1. Key Characteristics of a Komondor
The Komondor (plural: “Komondorok”) is a large, muscular dog known for its thick, corded coat resembling a mop.
These dogs have great speed, power and agility despite their size and heavy coat.
Komondorok are guard dogs, not herders. They are wary of strangers but affectionate and protective of their family.
2. Where the Komondor Comes From
Although the ancient Komondor breed has Hungarian roots, the dogs may have descended from similar Russian dogs brought into the country by an invading army.
Documents referencing the Komondor date to the 16th century, and large sheepdogs were mentioned even earlier.
The dogs were imported to the United States, and the American Kennel Club (AKC) recognized the breed in 1937. Importation was stalled during World War II, and the Komondor almost became extinct in Europe.
The breed was restored, and importation to the United States resumed in 1962.
3. How Friendly Is a Komondor?
Love and protection from a Komondor can be like benefits to an exclusive club.
Once a Komondor accepts you, you’re in that dog’s inner circle for life. Many people report that their Komondor remembers someone they met only once years ago.
Komondorok are wary of strangers, fearless and watchful, and they thrive on responsibility. They are happiest when protecting someone or something else.
They are usually calm and quiet — unless they perceive a threat.
A bored, untrained or insufficiently exercised Komondor can become stubborn and aggressive when meeting people.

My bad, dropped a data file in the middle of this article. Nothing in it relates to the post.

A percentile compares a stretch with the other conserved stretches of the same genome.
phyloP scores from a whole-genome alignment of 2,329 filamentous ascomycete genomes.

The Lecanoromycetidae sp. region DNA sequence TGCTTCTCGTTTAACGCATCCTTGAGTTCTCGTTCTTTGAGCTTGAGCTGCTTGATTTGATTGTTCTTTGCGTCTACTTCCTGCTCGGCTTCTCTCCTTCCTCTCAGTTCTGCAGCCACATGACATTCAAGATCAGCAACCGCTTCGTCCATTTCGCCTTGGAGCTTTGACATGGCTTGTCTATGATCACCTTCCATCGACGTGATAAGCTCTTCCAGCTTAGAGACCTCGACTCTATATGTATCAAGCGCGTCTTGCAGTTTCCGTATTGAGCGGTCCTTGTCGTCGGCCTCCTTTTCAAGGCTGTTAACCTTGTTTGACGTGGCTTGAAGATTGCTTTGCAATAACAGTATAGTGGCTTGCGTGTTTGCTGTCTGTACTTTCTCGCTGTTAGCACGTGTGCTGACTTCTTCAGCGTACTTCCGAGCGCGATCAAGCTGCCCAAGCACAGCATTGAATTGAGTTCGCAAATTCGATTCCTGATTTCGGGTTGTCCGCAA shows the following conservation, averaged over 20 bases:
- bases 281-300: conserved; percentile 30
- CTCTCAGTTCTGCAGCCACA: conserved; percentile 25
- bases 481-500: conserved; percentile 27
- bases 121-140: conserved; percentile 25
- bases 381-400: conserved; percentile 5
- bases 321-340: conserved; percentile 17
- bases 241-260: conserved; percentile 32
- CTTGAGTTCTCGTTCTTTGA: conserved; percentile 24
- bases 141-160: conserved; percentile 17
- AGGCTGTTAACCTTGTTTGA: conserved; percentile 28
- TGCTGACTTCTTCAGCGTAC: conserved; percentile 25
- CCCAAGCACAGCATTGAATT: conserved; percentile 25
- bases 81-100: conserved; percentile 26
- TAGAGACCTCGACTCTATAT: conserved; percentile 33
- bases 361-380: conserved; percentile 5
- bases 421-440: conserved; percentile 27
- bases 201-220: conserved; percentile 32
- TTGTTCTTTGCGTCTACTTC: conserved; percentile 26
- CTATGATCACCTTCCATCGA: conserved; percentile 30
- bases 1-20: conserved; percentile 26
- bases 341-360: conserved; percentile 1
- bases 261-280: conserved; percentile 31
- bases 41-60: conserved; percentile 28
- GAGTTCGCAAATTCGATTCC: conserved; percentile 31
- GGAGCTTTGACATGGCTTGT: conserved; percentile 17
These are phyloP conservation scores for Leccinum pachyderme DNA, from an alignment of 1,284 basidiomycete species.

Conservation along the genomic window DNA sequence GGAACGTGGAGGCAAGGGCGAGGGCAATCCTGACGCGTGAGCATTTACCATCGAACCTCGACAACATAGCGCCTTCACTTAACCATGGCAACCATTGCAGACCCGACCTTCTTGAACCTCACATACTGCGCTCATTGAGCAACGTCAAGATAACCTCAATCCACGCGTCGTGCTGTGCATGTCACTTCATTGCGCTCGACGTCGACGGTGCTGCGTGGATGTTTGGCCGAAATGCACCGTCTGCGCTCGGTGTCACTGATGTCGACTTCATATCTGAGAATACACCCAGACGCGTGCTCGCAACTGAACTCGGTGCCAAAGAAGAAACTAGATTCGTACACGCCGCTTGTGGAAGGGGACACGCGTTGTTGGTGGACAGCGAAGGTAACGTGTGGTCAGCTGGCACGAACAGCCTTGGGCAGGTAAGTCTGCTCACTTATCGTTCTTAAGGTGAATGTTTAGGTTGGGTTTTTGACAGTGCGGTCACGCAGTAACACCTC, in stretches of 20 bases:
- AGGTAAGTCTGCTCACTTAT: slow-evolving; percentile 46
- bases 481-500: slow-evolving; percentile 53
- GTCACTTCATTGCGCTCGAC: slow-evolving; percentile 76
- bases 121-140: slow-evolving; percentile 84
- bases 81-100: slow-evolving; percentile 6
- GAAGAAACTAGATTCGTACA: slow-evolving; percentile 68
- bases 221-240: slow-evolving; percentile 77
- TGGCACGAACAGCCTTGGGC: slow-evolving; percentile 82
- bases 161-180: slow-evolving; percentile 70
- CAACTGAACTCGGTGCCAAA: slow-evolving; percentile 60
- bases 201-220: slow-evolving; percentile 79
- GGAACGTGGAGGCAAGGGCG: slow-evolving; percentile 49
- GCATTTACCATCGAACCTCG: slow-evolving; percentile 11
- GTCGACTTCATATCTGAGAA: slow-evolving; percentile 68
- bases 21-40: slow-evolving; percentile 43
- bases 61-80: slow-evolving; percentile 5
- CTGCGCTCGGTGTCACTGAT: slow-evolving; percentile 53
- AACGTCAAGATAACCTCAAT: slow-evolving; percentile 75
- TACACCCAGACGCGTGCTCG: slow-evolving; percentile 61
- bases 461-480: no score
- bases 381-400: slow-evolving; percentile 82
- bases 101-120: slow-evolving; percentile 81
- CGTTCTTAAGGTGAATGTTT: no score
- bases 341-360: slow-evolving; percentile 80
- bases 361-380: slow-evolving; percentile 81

4. Is This the Right Dog for You?
MEDIUM: Your Komondor needs daily exercise, obedience training and reinforcement.
This breed does well in most climates and can live the apartment life with regular, daily exercise.
HIGH: Don’t brush or comb your Komondor’s corded hair, but do trim it regularly.
Trim and clean the ears of your Komondor now and then to prevent infections (the ears hang down and prevent air circulation). Clip the fur between the paw pads regularly as well.
- Entropion (eyelid curling inward)
- Juvenile cataracts
- External parasites (due to coat type)
- Sensitivity to flea and tick medications and anesthesia
More Stats About the Komondor
|Ease of Training||★★★★☆|
|Tolerates Being Alone||★☆☆☆☆|
|Very Good With Kids||★★★☆☆|
Get a little more info on these beautiful dogs in this video:
5. How to Adopt a Komondor
You can also check with rescue groups and breeders — and ensure that the breeder is reputable.
- “Komondor.” American Kennel Club. https://www.akc.org/dog-breeds/komondor/.
- “About the Komondor.” Komondor Club of America. https://komondorclubofamerica.org/about-the-komondor/.
- Levy, Joy C. “Going Over a Komondor.” Komondor Club of Great Britain. http://www.komondorclubofgb.co.uk/going-over-a-komondor-by-joy-c-levy/.